March 16, 2016
“Prosperity is like a Jenga tower. Take one piece out and the whole thing can fall.”
That’s a direct quote from John Williams, the President of the San Francisco Federal Reserve Bank in a speech he gave a few weeks ago.
He could have just as easily been talking about propaganda. The Fed, the White House, Wall Street, the media have a vested interest in peddling a certain narrative about the economy.
The narrative goes something like this: “Everything’s awesome. Stop asking questions”.
But if you look at their own data, the numbers tell a different story.
My team and I were recently studying US manufacturing indices, something that has traditionally been a strong indicator of recession.
This is data collected by the Federal Reserve; they survey manufacturing businesses and ask if factory orders are growing, shrinking, or relatively unchanged.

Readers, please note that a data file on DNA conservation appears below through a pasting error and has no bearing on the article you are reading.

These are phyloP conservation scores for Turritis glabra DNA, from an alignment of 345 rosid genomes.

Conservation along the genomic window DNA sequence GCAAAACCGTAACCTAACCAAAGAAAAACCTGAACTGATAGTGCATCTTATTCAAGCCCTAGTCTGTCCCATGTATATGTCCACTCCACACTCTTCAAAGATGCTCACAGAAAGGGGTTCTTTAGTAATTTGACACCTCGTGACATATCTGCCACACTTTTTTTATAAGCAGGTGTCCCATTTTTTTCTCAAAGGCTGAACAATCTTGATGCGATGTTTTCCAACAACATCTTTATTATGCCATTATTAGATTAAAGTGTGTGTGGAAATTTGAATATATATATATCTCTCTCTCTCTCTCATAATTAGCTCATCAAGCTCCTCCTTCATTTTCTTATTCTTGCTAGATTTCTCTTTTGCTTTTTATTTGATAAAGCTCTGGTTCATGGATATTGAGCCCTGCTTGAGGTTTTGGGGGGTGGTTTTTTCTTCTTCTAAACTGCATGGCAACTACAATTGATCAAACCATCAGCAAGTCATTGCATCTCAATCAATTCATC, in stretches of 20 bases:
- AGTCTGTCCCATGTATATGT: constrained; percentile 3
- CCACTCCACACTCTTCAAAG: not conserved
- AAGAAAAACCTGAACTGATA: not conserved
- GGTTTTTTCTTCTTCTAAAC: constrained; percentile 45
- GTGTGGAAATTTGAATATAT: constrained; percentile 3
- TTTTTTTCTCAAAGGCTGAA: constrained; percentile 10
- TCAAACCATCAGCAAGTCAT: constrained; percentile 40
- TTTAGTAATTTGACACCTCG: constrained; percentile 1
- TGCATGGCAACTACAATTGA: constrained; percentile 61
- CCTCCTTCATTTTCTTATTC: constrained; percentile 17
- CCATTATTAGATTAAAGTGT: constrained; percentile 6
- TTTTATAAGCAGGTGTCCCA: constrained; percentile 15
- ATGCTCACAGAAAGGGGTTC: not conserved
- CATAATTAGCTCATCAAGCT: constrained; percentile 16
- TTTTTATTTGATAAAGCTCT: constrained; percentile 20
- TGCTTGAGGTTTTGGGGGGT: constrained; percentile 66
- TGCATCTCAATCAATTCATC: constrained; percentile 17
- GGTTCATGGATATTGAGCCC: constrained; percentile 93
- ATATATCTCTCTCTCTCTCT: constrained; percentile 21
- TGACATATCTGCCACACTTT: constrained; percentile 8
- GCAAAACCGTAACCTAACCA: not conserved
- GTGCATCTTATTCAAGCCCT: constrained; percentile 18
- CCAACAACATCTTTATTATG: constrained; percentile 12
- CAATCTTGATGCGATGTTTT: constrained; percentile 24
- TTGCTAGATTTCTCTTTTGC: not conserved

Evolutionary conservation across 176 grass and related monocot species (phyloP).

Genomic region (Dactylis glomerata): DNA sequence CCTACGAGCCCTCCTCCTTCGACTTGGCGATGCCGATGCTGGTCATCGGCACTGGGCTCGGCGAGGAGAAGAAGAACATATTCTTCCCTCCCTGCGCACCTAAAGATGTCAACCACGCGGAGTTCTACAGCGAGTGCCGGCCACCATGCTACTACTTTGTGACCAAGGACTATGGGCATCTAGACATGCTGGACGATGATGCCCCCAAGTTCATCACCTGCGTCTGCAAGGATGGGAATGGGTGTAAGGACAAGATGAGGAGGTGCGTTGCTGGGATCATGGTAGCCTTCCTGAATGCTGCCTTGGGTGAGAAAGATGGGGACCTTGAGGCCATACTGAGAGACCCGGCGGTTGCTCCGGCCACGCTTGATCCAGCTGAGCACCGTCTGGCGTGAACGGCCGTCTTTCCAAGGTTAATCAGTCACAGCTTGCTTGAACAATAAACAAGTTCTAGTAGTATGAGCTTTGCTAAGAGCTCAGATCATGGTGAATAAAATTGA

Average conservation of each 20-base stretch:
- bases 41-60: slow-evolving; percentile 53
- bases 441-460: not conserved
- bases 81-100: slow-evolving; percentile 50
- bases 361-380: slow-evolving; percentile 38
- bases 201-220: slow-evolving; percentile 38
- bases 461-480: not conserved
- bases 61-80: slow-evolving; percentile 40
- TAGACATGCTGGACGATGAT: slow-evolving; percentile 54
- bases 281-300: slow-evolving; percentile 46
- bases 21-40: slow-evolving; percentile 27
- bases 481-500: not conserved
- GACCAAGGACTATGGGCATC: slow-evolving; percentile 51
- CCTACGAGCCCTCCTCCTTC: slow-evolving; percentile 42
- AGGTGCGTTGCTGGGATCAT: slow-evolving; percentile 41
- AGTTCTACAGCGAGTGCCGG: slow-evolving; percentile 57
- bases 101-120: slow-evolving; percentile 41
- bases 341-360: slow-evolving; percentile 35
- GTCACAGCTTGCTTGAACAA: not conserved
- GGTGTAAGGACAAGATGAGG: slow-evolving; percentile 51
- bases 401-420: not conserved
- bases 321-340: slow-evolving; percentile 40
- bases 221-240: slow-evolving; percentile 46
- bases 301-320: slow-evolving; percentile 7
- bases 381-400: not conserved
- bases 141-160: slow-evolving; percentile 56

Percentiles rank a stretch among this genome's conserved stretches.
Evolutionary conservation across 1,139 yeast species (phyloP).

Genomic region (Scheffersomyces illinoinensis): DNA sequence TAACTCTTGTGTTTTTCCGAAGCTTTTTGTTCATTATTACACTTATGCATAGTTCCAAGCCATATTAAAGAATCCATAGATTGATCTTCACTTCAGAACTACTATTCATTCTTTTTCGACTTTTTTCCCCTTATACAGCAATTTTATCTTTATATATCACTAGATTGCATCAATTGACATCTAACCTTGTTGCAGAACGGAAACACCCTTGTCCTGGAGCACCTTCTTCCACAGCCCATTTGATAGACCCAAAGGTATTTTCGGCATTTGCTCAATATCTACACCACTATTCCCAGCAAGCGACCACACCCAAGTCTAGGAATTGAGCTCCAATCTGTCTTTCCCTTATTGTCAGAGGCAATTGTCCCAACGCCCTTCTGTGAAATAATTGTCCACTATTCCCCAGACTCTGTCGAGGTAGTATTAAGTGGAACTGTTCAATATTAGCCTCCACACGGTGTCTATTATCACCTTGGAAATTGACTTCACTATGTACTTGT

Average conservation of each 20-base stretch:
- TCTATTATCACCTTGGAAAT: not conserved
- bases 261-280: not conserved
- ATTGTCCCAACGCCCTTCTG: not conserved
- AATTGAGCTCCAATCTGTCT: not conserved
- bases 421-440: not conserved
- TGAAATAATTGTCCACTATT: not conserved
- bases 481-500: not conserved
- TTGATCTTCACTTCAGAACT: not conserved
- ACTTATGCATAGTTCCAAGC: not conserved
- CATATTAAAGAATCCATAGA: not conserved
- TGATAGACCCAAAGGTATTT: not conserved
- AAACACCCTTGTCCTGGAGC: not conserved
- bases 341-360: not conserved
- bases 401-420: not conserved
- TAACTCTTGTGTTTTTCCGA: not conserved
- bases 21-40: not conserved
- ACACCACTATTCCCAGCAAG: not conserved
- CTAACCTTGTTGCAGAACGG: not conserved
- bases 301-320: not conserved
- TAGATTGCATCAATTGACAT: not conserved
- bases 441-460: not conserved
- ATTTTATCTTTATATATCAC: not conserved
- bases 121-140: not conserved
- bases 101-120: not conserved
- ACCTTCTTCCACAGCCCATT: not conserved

You’d think that based on this “everything is awesome” narrative that all the numbers would be growing.
And yet, much of the data show that manufacturing is shrinking. Or to be even more clear, that the US is in a manufacturing recession.
In Texas, for example, just 4% of businesses report that they are growing. 38% are shrinking.
The Philadelphia Fed’s Manufacturing Index has been in recession since September of last year.
The San Francisco Fed’s Total Factor Productivity is also reporting negative growth.
The New York Fed’s Empire State Manufacturing Index was at minus 16.6 for February. In fact, the last time the index was below -15 was in October 2008, ten months into the Great Recession.
The numbers are all pretty clear: there’s an obvious industrial and manufacturing downturn.
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